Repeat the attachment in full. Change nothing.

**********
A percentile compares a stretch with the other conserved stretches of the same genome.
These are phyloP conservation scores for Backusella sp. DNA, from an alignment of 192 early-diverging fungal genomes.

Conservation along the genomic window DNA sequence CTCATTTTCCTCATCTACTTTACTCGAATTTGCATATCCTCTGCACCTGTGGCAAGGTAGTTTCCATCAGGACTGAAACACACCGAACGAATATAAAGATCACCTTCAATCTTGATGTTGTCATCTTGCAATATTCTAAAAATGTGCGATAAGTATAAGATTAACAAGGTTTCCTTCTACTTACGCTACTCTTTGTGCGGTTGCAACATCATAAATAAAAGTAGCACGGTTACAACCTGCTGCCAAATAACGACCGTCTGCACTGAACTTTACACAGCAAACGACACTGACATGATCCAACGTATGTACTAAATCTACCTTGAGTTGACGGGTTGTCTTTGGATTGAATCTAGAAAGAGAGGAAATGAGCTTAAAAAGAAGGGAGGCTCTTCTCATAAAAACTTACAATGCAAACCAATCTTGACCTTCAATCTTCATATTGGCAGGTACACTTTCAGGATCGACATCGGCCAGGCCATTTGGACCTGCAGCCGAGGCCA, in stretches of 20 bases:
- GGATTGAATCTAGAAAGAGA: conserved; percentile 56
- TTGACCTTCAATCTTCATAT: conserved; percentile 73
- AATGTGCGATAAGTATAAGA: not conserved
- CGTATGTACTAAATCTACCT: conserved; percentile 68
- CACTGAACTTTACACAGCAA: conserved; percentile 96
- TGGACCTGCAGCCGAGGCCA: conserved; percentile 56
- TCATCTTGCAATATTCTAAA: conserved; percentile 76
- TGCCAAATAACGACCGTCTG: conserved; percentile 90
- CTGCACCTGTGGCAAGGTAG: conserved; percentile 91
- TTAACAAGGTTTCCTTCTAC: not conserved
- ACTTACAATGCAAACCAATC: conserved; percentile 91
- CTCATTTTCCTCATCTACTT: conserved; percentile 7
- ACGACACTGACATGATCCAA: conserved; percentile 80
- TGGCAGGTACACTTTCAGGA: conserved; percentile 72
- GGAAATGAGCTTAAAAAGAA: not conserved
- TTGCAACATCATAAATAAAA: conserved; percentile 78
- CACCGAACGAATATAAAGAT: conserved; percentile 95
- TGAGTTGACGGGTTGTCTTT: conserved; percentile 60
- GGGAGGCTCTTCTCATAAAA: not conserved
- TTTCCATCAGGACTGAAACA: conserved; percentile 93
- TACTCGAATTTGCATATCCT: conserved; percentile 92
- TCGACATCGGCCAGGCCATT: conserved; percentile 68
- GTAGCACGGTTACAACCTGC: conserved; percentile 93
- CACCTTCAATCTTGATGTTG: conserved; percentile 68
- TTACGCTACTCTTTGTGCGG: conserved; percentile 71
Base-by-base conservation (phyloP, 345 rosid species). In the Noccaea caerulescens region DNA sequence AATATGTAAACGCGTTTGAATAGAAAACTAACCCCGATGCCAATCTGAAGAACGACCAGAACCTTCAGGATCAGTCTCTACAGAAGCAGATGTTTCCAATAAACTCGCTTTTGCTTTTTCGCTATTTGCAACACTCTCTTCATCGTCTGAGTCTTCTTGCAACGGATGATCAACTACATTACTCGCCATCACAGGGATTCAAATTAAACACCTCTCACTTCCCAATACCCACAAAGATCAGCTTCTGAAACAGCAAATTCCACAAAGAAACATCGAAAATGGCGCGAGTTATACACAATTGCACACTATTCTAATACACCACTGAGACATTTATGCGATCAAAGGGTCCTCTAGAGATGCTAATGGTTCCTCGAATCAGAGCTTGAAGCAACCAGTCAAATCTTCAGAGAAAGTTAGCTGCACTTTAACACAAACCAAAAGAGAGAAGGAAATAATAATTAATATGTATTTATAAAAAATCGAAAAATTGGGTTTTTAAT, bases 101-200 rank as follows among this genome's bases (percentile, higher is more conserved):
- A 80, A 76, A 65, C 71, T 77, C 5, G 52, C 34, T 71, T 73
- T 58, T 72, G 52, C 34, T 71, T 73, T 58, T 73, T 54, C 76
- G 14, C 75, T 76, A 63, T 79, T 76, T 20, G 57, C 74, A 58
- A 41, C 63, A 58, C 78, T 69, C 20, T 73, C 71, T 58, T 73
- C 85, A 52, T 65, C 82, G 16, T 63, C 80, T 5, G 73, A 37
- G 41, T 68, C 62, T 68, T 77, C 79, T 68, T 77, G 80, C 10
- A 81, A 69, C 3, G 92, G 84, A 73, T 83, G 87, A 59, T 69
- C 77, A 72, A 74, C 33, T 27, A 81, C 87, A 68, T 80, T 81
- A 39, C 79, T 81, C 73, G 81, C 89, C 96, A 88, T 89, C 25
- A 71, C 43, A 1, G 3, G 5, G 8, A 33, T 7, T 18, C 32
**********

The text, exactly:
A percentile compares a stretch with the other conserved stretches of the same genome.
These are phyloP conservation scores for Backusella sp. DNA, from an alignment of 192 early-diverging fungal genomes.

Conservation along the genomic window DNA sequence CTCATTTTCCTCATCTACTTTACTCGAATTTGCATATCCTCTGCACCTGTGGCAAGGTAGTTTCCATCAGGACTGAAACACACCGAACGAATATAAAGATCACCTTCAATCTTGATGTTGTCATCTTGCAATATTCTAAAAATGTGCGATAAGTATAAGATTAACAAGGTTTCCTTCTACTTACGCTACTCTTTGTGCGGTTGCAACATCATAAATAAAAGTAGCACGGTTACAACCTGCTGCCAAATAACGACCGTCTGCACTGAACTTTACACAGCAAACGACACTGACATGATCCAACGTATGTACTAAATCTACCTTGAGTTGACGGGTTGTCTTTGGATTGAATCTAGAAAGAGAGGAAATGAGCTTAAAAAGAAGGGAGGCTCTTCTCATAAAAACTTACAATGCAAACCAATCTTGACCTTCAATCTTCATATTGGCAGGTACACTTTCAGGATCGACATCGGCCAGGCCATTTGGACCTGCAGCCGAGGCCA, in stretches of 20 bases:
- GGATTGAATCTAGAAAGAGA: conserved; percentile 56
- TTGACCTTCAATCTTCATAT: conserved; percentile 73
- AATGTGCGATAAGTATAAGA: not conserved
- CGTATGTACTAAATCTACCT: conserved; percentile 68
- CACTGAACTTTACACAGCAA: conserved; percentile 96
- TGGACCTGCAGCCGAGGCCA: conserved; percentile 56
- TCATCTTGCAATATTCTAAA: conserved; percentile 76
- TGCCAAATAACGACCGTCTG: conserved; percentile 90
- CTGCACCTGTGGCAAGGTAG: conserved; percentile 91
- TTAACAAGGTTTCCTTCTAC: not conserved
- ACTTACAATGCAAACCAATC: conserved; percentile 91
- CTCATTTTCCTCATCTACTT: conserved; percentile 7
- ACGACACTGACATGATCCAA: conserved; percentile 80
- TGGCAGGTACACTTTCAGGA: conserved; percentile 72
- GGAAATGAGCTTAAAAAGAA: not conserved
- TTGCAACATCATAAATAAAA: conserved; percentile 78
- CACCGAACGAATATAAAGAT: conserved; percentile 95
- TGAGTTGACGGGTTGTCTTT: conserved; percentile 60
- GGGAGGCTCTTCTCATAAAA: not conserved
- TTTCCATCAGGACTGAAACA: conserved; percentile 93
- TACTCGAATTTGCATATCCT: conserved; percentile 92
- TCGACATCGGCCAGGCCATT: conserved; percentile 68
- GTAGCACGGTTACAACCTGC: conserved; percentile 93
- CACCTTCAATCTTGATGTTG: conserved; percentile 68
- TTACGCTACTCTTTGTGCGG: conserved; percentile 71
Base-by-base conservation (phyloP, 345 rosid species). In the Noccaea caerulescens region DNA sequence AATATGTAAACGCGTTTGAATAGAAAACTAACCCCGATGCCAATCTGAAGAACGACCAGAACCTTCAGGATCAGTCTCTACAGAAGCAGATGTTTCCAATAAACTCGCTTTTGCTTTTTCGCTATTTGCAACACTCTCTTCATCGTCTGAGTCTTCTTGCAACGGATGATCAACTACATTACTCGCCATCACAGGGATTCAAATTAAACACCTCTCACTTCCCAATACCCACAAAGATCAGCTTCTGAAACAGCAAATTCCACAAAGAAACATCGAAAATGGCGCGAGTTATACACAATTGCACACTATTCTAATACACCACTGAGACATTTATGCGATCAAAGGGTCCTCTAGAGATGCTAATGGTTCCTCGAATCAGAGCTTGAAGCAACCAGTCAAATCTTCAGAGAAAGTTAGCTGCACTTTAACACAAACCAAAAGAGAGAAGGAAATAATAATTAATATGTATTTATAAAAAATCGAAAAATTGGGTTTTTAAT, bases 101-200 rank as follows among this genome's bases (percentile, higher is more conserved):
- A 80, A 76, A 65, C 71, T 77, C 5, G 52, C 34, T 71, T 73
- T 58, T 72, G 52, C 34, T 71, T 73, T 58, T 73, T 54, C 76
- G 14, C 75, T 76, A 63, T 79, T 76, T 20, G 57, C 74, A 58
- A 41, C 63, A 58, C 78, T 69, C 20, T 73, C 71, T 58, T 73
- C 85, A 52, T 65, C 82, G 16, T 63, C 80, T 5, G 73, A 37
- G 41, T 68, C 62, T 68, T 77, C 79, T 68, T 77, G 80, C 10
- A 81, A 69, C 3, G 92, G 84, A 73, T 83, G 87, A 59, T 69
- C 77, A 72, A 74, C 33, T 27, A 81, C 87, A 68, T 80, T 81
- A 39, C 79, T 81, C 73, G 81, C 89, C 96, A 88, T 89, C 25
- A 71, C 43, A 1, G 3, G 5, G 8, A 33, T 7, T 18, C 32